In my experience though, 24-48hrs is generally enough for families to have their time.  Sometimes we don’t even use a cooling plate at all if we just take a few more hours after the death (maximum is generally 8hrs) before they need to be taken into mortuary care.

What happens at a Vigil?

In addition to having time to give care and be in the presence of your loved one – often the home becomes a place of additional sacred activity around the death process. During the time of vigil, a number of lovely activities can be considered to create a rich and nurturing environment and experience for families.

These can include:

  • bringing the coffin home to be painted or decorated
  • making a homemade shroud/silk screen burial cloth
  • making your own flower arrangements
  • cooking up family meals and preparing the catering for the celebration
  • going through photo albums and preparing a photo tribute
  • sharing in bespoke rites, prayers and song

The Home Funeral

Even if you haven’t done a home vigil, the funeral itself can take place at home.  It is treated like any other funeral venue option (and we have many these days – parks, surfclubs, function centres, community halls, national parks etc) – so why not at home?

Certainly, in terms of costs, it is great value, and it offers a many layered experience.  You can have time before ceremony in quiet vigil, which may include a viewing.  You can really take your time in rich ceremony without fear of chapel timed-sessions running out and being too short.  You can stay in the comfort of your home and garden and host the wake and reminisce (and even have your own shindig) into the wee hours if that is what you want.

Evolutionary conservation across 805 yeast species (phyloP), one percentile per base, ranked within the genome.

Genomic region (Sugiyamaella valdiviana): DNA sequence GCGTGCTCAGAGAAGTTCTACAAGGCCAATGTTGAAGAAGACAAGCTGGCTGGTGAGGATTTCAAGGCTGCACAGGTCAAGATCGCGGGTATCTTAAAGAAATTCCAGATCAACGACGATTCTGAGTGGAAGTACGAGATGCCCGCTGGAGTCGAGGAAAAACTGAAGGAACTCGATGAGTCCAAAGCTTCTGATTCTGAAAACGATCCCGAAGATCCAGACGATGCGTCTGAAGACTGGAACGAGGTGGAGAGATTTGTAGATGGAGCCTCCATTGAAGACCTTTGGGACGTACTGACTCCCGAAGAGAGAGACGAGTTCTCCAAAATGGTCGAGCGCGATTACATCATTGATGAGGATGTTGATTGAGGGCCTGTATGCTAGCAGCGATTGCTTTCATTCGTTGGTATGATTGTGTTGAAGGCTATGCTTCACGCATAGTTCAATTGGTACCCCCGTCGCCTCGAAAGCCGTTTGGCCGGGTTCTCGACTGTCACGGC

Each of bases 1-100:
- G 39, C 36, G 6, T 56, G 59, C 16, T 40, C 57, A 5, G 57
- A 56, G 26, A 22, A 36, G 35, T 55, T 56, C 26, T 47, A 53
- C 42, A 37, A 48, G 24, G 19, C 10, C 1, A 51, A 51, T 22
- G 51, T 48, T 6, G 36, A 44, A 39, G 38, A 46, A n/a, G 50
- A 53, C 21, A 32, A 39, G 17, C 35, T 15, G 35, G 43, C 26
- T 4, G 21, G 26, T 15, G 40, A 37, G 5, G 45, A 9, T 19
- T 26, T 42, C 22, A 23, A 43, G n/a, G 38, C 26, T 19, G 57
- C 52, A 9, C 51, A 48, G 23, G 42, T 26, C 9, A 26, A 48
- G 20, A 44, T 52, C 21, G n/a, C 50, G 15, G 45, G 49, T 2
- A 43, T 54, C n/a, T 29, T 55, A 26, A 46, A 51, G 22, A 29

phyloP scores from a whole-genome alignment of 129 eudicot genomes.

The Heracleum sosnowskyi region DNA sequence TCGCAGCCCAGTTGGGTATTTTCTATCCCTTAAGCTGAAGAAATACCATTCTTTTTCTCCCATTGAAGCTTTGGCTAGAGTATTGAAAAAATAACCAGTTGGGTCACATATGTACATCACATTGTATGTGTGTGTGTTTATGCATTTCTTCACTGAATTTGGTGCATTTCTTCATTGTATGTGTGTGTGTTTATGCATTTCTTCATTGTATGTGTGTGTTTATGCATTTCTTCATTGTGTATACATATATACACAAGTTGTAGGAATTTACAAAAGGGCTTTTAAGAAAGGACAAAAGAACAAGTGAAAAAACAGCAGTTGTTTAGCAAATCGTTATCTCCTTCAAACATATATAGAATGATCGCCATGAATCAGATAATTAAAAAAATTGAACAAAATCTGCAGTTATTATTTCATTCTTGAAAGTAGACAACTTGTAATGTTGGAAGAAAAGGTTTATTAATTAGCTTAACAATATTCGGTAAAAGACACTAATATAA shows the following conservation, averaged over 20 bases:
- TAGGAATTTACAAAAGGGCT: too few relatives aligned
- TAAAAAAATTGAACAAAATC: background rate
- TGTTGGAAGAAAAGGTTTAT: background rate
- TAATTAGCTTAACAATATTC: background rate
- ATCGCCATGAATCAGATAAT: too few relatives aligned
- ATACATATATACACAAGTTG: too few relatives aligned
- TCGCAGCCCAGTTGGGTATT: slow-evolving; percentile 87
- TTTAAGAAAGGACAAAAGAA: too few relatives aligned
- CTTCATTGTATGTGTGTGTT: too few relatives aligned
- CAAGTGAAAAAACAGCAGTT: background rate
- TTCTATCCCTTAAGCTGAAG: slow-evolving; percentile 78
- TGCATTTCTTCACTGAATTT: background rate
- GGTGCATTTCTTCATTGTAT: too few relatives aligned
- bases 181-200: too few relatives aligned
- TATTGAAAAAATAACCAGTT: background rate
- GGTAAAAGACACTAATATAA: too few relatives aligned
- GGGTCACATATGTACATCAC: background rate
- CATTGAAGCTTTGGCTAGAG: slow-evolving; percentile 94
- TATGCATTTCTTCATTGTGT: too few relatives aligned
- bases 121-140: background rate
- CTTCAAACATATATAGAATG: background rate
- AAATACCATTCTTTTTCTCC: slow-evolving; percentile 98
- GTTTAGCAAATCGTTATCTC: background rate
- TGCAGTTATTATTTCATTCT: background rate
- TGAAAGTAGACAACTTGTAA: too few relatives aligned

For many of my funeral families, bringing the funeral home has been a powerful choice for intimacy and meaning making.  It is a most poignant option for some whose loved one has had an extended hospitalisation or time of separation in nursing home or aged care.  The importance of “bringing them home one last time” can be incredibly healing and comforting.

I remember for one dear nonagenarian I farewelled, we brought Ed back to his farm where he lay in rest in his drawing room…with an open fire on….open casket ……and quiet time with family.  Surrounding their beloved patriarch, the family gathered for morning tea – 11am as always on the farm (with the extra addition of some good champagne to go with the scones and cakes).

I conducted Ed’s funeral service in his garden and his grandchildren pallbeared him past the plaque of his already deceased wife where we paused and took a shot of whiskey before he was placed on his beloved vintage tractor & flat bed trailor for one more lap of his farm.  The neighbourhood had lined the driveway and streets and the local fire brigade lead the hearse through the small mountain town for his final departure.

The day continued with Ed’s famous vege soup…and more champagne….and sitting around the fire pit.  Couldn’t get more perfect.

Sarah Tolmie
Marriage Therapist
Holistic Celebrant
End-of-Life Consultant
Funeral Director & Planner with Picaluna Funerals

Sarah Tolmie – Life & Love: Sarah is a marriage therapist, life & love and relationship coach, end-of-life consultant, an independent and bespoke funeral director and holistic celebrant.